He and his wife Eleanor had two artistic sons:
  • Abram (Abraham) Harris Hammell ~ was born in New Jersey on October 26, 1826. He died July 7, 1904. He was a portrait and landscape painter as well as a genre, animal, sign, ornamental and banner painter. He grew up in Waynesville living with his parents in the Hammell House. On January 9th, 1851, A. H. Hammell married Amelia Collett (May 27, 1830 ~ February 4, 1906) in Waynesville. They were married by her father, Elder Thomas Collett, Sr., in the Collett house on Third Street near the Methodist Episcopal Church. Amelia's sister Emma Collett married Phillip Hawke of Waynesville.

    While living in Waynesville Abram Hammell advertised himself as a Portrait & Landscape Painter. He was a suppler of blank artist canvases. He was also an agent for the Western Farmers Mutual Insurance Co. A. H. Hammell announced his plans to move to Cincinnati and was requesting through the newspaper that his debtors to pay their debts to him. He resigned his position of Township Clerk before his move in 1851. Abram studied under Almon Baldwin and Worthington Whitredge and settled at No. 2, Clinton Count, in the West End.

    Abram and his family live their lives in Cincinnati but would visit Waynesville occasionally. 44 year old Abram and 39 year old Amelia are listed in the 1870 Census with their children, George who is 17, Augusta (14), Ada (13), and Emma (11). 53 year old Abram and 49 year Amelia are listed in the 1880 Census with their two daughters, Augusta (25) and Emma (21), living in Cincinnati. His career was spent in Cincinnati. In his later years he focused exclusively on portraiture. He is listed in the Cincinnati, Ohio Directory, years 1890-91, as a portrait painter. His two addresses are given as 174 W. 4th and 263 Richmond. Amelia, the daughter of a Methodist minister was active in her church and the W.C.T.U. When their son George was a minister in Mount Lookout, they moved there in their old age. Eventually, Amelia rejoined the Waynesville Methodist Episcopal Church. Abram and Amelia are both buried in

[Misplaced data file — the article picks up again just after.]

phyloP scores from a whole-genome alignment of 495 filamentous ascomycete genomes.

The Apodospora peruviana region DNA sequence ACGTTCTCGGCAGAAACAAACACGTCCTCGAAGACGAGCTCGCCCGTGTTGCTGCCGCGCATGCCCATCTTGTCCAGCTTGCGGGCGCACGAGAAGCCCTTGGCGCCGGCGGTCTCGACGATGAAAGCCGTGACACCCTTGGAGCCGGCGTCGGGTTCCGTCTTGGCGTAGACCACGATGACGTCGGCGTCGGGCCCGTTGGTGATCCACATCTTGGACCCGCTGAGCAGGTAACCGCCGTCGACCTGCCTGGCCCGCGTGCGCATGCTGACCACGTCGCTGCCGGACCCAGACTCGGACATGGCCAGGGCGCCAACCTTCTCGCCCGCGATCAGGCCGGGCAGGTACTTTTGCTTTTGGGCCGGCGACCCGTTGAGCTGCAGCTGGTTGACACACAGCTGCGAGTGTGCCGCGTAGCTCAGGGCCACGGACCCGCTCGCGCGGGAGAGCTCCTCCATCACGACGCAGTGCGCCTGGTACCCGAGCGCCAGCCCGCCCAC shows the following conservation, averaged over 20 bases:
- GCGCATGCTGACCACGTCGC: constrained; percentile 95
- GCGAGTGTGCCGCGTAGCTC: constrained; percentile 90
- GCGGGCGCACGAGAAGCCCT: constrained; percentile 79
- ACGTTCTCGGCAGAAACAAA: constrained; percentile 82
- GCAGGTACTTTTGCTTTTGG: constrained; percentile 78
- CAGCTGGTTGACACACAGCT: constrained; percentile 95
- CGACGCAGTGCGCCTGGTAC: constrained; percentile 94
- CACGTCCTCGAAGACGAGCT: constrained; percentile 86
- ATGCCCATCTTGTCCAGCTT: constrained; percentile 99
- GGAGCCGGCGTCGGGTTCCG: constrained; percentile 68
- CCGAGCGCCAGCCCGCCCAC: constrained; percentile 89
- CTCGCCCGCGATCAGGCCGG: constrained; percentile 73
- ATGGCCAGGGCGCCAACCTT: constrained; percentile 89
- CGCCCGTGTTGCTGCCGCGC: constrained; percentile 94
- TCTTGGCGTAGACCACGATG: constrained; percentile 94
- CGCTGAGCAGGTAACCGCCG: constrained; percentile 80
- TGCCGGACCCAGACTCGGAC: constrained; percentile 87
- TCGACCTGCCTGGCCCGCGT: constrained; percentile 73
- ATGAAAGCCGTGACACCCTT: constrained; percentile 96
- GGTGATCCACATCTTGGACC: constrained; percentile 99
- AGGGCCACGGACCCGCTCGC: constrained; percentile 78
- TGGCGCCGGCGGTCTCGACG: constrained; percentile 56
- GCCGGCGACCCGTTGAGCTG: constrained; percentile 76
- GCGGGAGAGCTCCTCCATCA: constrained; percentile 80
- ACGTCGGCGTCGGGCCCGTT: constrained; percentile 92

Miami Cemetery in Corwin, Ohio next to her parents (Section H).

    Abram and Amelia's son, George Milton Hammell (1852-1916), was born in Cincinnati on July 29, 1852 and was also a landscape painter in watercolor but did not begin his career as a professional artist. He attended Woodward High School and the Ohio Mechanics' Institute and first worked in his father's studio. He was ordained a Methodist clergyman and was a teacher at Nelson Business College in Cincinnati teaching advanced and special courses and at University of Harriman, Tennessee, where he held the chair of Economics. He is best known as a Methodist Episcopal minister, teacher and social reformer.

    George was an ardent Temperance man and was the Prohibition Candidate for Ohio governor in 1899. He is known for The Passing of the Saloon: An Authentic and Official Presentation of the Anti-Liquor Crusade in American which he edited. He was a contributor to many papers and magazines. For seven years he was the literary critic of the "Western Christian Advocate".

    His liberal socialist thinking, however, eventually lead him to sever his relations with Methodism. He then devoted himself to painting and literature. An example of his poetry is in The Mary L. Cook Public Library. He wrote "In Days of Yore", which is a description of his uncle Phillip Hawke's farm near Waynesville. He and his wife Kathryn S. (1855-1942) traveled through out Europe where he studied in art schools. He died in Fort Scott, Kansas, February 28, 1916. He was teaching there in the "People's College", a working class institution. Ten months later, 92 of his paintings were displayed for the first time at the Cincinnati Art Museum. George and Kathryn are buried in Miami Cemetery in Corwin, Ohio (Section M).
  • Alfred Hammell, was the younger brother of Abram H. Hammell, and was a sign and ornamental painter in Waynesville (see 1860 Census).